I am not generally known for presenting tangible solutions to the problems we face. This is because for the most part these problems are symptoms of and endemic to deeper psychological and perceptual faults, which means “solving” a problem technically without addressing these underlying faults will simply cause the pathology to present itself in a different way.
That said, I think I see a straightforward solution to the problem of children needing encounters with wild animals and zoos providing parodies of these encounters, in so doing deforming children’s perception and understanding of human-nonhuman relationships, causing them to perceive themselves as separate from and superior to nonhuman animals.
This solution is predicated, of course, on the probably unrealistic assumption that parents want their children to perceive themselves as embedded in and a part of their landbase, and not as separate from or superior to it.
The solution is to simply take your child into nature. I’m not talking about getting in the car and heading up to hang with all the other tourists at Yosemite, effectively exchanging your city-based traffic jam for a “nature-based” traffic jam, although the latter will probably have more beautiful scenery outside your windows. To drive through nature is not all that different from being surrounded on four sides by movie screens as the visuals of a road rush up to greet you. Throw in the rocking of the car and toss some pine-scented freshener into the air vents and the simulation will be more or less complete: you might even think you’re there.
Hiking is not all that much better. You’re still a tourist. No matter how spectacular Yosemite or Yellowstone or the Grand Canyon are, they’re still spectacles unless you live there. Unless you call it your home. Unless it says its your home.
I’m talking about staying home.
When Vine Deloria told me about the grand symphony of mutual respect, we also talked about living in place. I began by quoting to him something the Osage chief Big Soldier once said, “I see and admire your manner of living. . . . In short you can do almost what you choose. You whites possess the power of subduing almost every animal to your use. You are surrounded by slaves. Every thing about you is in chains and you are slaves yourselves. I fear that if I should exchange my pursuits for yours, I too should become a slave.”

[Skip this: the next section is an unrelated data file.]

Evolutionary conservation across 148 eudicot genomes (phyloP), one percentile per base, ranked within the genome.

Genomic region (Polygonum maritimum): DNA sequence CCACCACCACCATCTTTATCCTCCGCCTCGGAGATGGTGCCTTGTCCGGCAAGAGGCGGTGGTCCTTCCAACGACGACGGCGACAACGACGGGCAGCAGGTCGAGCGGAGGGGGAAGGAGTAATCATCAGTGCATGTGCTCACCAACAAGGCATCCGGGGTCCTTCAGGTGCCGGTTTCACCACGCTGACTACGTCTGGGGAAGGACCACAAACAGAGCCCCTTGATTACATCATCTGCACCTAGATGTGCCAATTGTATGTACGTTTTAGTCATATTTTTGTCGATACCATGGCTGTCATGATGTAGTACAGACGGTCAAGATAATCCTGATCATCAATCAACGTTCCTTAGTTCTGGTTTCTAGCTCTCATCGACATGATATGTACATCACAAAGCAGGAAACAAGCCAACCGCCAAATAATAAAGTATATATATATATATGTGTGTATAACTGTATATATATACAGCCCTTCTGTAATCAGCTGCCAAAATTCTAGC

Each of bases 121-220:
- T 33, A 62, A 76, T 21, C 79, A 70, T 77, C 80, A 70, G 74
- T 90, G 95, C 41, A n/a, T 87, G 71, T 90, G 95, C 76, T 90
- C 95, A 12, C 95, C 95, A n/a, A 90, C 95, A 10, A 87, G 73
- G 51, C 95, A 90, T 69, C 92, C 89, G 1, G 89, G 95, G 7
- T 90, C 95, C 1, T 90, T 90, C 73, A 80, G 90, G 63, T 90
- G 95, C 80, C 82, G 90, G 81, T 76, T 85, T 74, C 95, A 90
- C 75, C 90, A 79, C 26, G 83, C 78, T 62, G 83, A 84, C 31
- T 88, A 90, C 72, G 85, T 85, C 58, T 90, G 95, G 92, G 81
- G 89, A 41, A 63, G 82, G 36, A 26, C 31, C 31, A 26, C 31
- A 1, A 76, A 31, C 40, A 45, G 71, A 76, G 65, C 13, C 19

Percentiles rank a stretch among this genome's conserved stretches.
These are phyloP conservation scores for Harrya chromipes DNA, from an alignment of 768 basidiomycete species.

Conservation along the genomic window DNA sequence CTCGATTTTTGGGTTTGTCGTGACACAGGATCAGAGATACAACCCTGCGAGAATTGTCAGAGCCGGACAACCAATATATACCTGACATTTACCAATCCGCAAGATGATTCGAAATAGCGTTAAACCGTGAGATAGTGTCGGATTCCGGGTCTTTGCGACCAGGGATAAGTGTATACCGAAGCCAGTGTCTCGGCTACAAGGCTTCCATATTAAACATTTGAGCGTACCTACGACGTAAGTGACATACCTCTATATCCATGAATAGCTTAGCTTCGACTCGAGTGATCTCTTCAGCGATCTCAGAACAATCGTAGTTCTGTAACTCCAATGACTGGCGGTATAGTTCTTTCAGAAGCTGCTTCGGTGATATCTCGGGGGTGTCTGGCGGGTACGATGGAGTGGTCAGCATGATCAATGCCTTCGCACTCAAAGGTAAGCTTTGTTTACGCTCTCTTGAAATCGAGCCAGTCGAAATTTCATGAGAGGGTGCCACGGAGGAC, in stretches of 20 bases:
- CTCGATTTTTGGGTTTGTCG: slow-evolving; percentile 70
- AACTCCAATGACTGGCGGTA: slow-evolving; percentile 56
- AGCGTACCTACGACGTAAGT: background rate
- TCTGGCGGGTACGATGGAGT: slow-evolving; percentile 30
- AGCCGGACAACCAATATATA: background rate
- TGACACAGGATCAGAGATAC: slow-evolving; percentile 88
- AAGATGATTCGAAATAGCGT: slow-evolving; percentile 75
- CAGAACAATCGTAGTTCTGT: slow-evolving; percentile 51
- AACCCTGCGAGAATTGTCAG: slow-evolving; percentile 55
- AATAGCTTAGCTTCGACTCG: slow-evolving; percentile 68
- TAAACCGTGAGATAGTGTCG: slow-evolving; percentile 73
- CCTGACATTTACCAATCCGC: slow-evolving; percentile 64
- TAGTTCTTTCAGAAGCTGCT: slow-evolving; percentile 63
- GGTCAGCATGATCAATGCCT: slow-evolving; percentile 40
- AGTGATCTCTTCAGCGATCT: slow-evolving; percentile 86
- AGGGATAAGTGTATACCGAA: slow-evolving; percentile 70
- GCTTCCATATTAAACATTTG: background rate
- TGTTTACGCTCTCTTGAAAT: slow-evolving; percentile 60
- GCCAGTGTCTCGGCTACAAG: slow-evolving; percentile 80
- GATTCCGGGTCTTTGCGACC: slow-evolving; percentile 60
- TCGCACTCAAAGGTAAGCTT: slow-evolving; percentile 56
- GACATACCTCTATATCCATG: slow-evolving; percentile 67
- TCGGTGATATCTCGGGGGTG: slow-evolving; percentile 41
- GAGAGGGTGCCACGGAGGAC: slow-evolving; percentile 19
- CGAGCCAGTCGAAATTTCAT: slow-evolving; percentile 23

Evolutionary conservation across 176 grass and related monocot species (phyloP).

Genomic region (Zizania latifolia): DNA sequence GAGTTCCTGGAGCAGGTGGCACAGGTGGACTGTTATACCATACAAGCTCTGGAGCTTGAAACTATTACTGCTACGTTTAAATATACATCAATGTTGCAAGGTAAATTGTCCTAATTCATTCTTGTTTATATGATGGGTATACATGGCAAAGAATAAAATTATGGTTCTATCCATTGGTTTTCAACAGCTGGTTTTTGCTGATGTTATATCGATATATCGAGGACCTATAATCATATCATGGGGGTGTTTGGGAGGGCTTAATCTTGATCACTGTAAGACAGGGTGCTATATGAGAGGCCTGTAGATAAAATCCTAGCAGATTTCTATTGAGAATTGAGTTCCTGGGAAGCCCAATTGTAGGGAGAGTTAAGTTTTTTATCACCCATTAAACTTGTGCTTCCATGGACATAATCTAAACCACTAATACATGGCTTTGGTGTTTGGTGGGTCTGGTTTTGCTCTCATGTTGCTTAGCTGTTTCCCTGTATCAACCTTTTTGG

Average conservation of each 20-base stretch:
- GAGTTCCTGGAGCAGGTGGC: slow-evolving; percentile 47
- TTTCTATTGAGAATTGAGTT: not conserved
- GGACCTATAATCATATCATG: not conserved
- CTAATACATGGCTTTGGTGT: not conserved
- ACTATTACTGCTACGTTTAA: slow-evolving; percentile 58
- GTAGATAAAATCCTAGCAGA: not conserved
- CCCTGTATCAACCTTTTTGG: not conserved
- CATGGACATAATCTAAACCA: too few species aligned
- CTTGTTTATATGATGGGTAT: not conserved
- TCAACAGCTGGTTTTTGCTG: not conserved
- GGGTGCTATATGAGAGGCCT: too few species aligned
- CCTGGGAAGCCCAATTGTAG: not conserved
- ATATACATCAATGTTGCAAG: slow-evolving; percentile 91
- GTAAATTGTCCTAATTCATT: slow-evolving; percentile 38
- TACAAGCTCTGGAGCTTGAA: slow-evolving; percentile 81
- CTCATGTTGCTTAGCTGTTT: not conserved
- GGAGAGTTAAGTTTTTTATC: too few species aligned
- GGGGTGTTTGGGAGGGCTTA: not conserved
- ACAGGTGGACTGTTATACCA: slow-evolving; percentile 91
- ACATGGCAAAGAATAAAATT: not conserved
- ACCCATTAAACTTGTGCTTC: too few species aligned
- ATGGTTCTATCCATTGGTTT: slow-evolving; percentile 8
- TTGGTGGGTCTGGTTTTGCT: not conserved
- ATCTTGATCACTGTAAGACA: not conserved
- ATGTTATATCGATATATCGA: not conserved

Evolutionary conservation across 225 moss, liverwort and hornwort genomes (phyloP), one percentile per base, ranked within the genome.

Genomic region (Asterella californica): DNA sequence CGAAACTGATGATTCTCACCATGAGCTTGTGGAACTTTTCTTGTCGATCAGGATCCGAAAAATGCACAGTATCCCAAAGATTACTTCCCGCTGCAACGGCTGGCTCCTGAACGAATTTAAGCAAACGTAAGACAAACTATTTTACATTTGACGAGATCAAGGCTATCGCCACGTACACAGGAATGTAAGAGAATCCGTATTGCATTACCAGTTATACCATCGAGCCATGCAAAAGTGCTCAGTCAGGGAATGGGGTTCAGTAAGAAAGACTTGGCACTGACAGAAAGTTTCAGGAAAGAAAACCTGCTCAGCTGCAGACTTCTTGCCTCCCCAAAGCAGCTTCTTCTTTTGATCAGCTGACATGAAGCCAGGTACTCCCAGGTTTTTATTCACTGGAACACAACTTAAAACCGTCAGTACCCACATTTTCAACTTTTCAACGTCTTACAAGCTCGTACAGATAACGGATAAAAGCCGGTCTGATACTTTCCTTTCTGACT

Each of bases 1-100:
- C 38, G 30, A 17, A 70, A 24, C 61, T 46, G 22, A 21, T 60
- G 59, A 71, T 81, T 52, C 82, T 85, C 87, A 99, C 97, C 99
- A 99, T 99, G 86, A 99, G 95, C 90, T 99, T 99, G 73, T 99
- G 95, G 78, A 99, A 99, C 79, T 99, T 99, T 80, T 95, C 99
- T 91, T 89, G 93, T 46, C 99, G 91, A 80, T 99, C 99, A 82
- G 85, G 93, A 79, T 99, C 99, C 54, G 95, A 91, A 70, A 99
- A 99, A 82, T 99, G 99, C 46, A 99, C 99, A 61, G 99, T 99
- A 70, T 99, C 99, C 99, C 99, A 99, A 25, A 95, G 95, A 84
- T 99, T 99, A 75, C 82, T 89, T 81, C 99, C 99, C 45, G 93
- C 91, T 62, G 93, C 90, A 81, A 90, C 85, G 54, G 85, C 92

Vine responded, “That’s the best thing any Indian ever said, and I think it applies straight across the board. I teach at the University of Colorado, and so many of the students are convinced that they are free because they act just like each other. They all do the same things. They think alike. They’re almost like a herd, or like they’ve all been cloned. They’re enslaved to a certain way of life. Once you’ve traded away spiritual insight for material comfort, it is extremely difficult to ever get back to any sense of authenticity. You see these poor kids going out hiking in the mountains, trying to commune with nature, and yet you can’t commune with nature just taking a walk. You have to actually live it. And these young people have no way of critiquing the society that is enslaving them, because the only experiences they’re really going to have are the occasional weekend hikes. They may see beautiful vistas, and they may get a sense of this other aesthetic, but they’re not going to get to the metaphysical sense of who they really are. In this sense, Appalachian whites, rural blacks, and Scandinavian farmers are all so much closer to the natural world because they live in it twenty-four hours a day. These groups may not see themselves as a single group, yet they are all connected by their oppression by industrialization, by the destruction of the land bases on which their lives depend, and by their connection to the natural world that teaches them who they are. And it’s not just an abstract connection to an abstract earth, but instead what is important is the relationship you have with a particular tree or a particular mountain.”